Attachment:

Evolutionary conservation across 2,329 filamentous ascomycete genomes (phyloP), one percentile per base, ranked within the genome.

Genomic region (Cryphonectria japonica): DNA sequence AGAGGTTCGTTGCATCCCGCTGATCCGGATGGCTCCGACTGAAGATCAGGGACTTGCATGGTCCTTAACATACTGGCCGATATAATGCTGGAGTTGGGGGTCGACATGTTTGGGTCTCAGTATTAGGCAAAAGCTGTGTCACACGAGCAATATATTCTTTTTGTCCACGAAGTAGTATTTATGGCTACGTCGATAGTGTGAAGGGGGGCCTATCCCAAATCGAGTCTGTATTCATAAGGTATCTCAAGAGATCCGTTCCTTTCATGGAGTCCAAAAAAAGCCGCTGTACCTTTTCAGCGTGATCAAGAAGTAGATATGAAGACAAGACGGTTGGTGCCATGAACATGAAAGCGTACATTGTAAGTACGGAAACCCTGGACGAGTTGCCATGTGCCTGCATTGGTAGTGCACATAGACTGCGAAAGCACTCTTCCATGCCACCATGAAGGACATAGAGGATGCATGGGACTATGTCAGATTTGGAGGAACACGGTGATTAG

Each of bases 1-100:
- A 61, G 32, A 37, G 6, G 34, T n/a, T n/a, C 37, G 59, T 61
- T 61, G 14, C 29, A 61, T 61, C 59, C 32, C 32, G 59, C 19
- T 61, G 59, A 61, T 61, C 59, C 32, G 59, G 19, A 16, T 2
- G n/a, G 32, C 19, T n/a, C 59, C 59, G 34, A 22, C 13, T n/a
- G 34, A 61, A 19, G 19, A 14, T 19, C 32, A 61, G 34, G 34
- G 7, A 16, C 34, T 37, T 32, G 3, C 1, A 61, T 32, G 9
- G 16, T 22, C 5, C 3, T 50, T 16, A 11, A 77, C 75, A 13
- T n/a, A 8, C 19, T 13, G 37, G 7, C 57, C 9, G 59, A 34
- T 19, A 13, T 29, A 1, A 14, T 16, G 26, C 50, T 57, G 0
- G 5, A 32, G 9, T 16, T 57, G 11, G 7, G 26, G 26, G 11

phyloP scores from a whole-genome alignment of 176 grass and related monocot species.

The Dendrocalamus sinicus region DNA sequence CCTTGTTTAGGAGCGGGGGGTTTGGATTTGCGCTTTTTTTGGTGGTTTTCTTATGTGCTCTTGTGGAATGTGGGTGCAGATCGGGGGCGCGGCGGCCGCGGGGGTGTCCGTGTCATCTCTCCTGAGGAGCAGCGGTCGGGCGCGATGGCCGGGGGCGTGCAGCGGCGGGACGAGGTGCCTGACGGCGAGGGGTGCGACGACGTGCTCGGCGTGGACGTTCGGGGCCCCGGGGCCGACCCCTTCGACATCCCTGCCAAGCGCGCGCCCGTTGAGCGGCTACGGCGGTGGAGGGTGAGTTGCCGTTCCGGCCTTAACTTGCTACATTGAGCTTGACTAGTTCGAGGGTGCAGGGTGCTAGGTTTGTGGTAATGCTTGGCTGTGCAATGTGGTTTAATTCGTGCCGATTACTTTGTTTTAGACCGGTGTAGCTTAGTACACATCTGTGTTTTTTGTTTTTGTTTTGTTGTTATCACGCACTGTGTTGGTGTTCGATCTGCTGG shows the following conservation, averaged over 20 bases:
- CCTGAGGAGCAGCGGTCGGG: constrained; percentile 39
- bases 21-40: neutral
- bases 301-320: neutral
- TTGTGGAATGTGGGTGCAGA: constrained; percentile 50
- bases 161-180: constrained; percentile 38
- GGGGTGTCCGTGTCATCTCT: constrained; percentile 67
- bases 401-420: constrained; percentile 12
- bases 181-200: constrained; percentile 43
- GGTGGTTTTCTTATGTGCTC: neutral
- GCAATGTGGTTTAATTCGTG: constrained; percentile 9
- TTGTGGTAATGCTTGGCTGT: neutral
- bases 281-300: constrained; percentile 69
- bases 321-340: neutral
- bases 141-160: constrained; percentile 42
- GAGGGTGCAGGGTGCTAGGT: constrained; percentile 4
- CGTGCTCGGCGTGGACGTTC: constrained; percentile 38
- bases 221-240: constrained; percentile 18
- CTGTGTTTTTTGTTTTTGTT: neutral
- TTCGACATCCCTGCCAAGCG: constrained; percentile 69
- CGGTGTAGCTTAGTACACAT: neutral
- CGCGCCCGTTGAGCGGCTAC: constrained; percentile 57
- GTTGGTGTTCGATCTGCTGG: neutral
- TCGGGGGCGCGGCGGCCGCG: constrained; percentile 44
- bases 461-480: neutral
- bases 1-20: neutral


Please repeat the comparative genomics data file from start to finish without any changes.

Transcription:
Evolutionary conservation across 2,329 filamentous ascomycete genomes (phyloP), one percentile per base, ranked within the genome.

Genomic region (Cryphonectria japonica): DNA sequence AGAGGTTCGTTGCATCCCGCTGATCCGGATGGCTCCGACTGAAGATCAGGGACTTGCATGGTCCTTAACATACTGGCCGATATAATGCTGGAGTTGGGGGTCGACATGTTTGGGTCTCAGTATTAGGCAAAAGCTGTGTCACACGAGCAATATATTCTTTTTGTCCACGAAGTAGTATTTATGGCTACGTCGATAGTGTGAAGGGGGGCCTATCCCAAATCGAGTCTGTATTCATAAGGTATCTCAAGAGATCCGTTCCTTTCATGGAGTCCAAAAAAAGCCGCTGTACCTTTTCAGCGTGATCAAGAAGTAGATATGAAGACAAGACGGTTGGTGCCATGAACATGAAAGCGTACATTGTAAGTACGGAAACCCTGGACGAGTTGCCATGTGCCTGCATTGGTAGTGCACATAGACTGCGAAAGCACTCTTCCATGCCACCATGAAGGACATAGAGGATGCATGGGACTATGTCAGATTTGGAGGAACACGGTGATTAG

Each of bases 1-100:
- A 61, G 32, A 37, G 6, G 34, T n/a, T n/a, C 37, G 59, T 61
- T 61, G 14, C 29, A 61, T 61, C 59, C 32, C 32, G 59, C 19
- T 61, G 59, A 61, T 61, C 59, C 32, G 59, G 19, A 16, T 2
- G n/a, G 32, C 19, T n/a, C 59, C 59, G 34, A 22, C 13, T n/a
- G 34, A 61, A 19, G 19, A 14, T 19, C 32, A 61, G 34, G 34
- G 7, A 16, C 34, T 37, T 32, G 3, C 1, A 61, T 32, G 9
- G 16, T 22, C 5, C 3, T 50, T 16, A 11, A 77, C 75, A 13
- T n/a, A 8, C 19, T 13, G 37, G 7, C 57, C 9, G 59, A 34
- T 19, A 13, T 29, A 1, A 14, T 16, G 26, C 50, T 57, G 0
- G 5, A 32, G 9, T 16, T 57, G 11, G 7, G 26, G 26, G 11

phyloP scores from a whole-genome alignment of 176 grass and related monocot species.

The Dendrocalamus sinicus region DNA sequence CCTTGTTTAGGAGCGGGGGGTTTGGATTTGCGCTTTTTTTGGTGGTTTTCTTATGTGCTCTTGTGGAATGTGGGTGCAGATCGGGGGCGCGGCGGCCGCGGGGGTGTCCGTGTCATCTCTCCTGAGGAGCAGCGGTCGGGCGCGATGGCCGGGGGCGTGCAGCGGCGGGACGAGGTGCCTGACGGCGAGGGGTGCGACGACGTGCTCGGCGTGGACGTTCGGGGCCCCGGGGCCGACCCCTTCGACATCCCTGCCAAGCGCGCGCCCGTTGAGCGGCTACGGCGGTGGAGGGTGAGTTGCCGTTCCGGCCTTAACTTGCTACATTGAGCTTGACTAGTTCGAGGGTGCAGGGTGCTAGGTTTGTGGTAATGCTTGGCTGTGCAATGTGGTTTAATTCGTGCCGATTACTTTGTTTTAGACCGGTGTAGCTTAGTACACATCTGTGTTTTTTGTTTTTGTTTTGTTGTTATCACGCACTGTGTTGGTGTTCGATCTGCTGG shows the following conservation, averaged over 20 bases:
- CCTGAGGAGCAGCGGTCGGG: constrained; percentile 39
- bases 21-40: neutral
- bases 301-320: neutral
- TTGTGGAATGTGGGTGCAGA: constrained; percentile 50
- bases 161-180: constrained; percentile 38
- GGGGTGTCCGTGTCATCTCT: constrained; percentile 67
- bases 401-420: constrained; percentile 12
- bases 181-200: constrained; percentile 43
- GGTGGTTTTCTTATGTGCTC: neutral
- GCAATGTGGTTTAATTCGTG: constrained; percentile 9
- TTGTGGTAATGCTTGGCTGT: neutral
- bases 281-300: constrained; percentile 69
- bases 321-340: neutral
- bases 141-160: constrained; percentile 42
- GAGGGTGCAGGGTGCTAGGT: constrained; percentile 4
- CGTGCTCGGCGTGGACGTTC: constrained; percentile 38
- bases 221-240: constrained; percentile 18
- CTGTGTTTTTTGTTTTTGTT: neutral
- TTCGACATCCCTGCCAAGCG: constrained; percentile 69
- CGGTGTAGCTTAGTACACAT: neutral
- CGCGCCCGTTGAGCGGCTAC: constrained; percentile 57
- GTTGGTGTTCGATCTGCTGG: neutral
- TCGGGGGCGCGGCGGCCGCG: constrained; percentile 44
- bases 461-480: neutral
- bases 1-20: neutral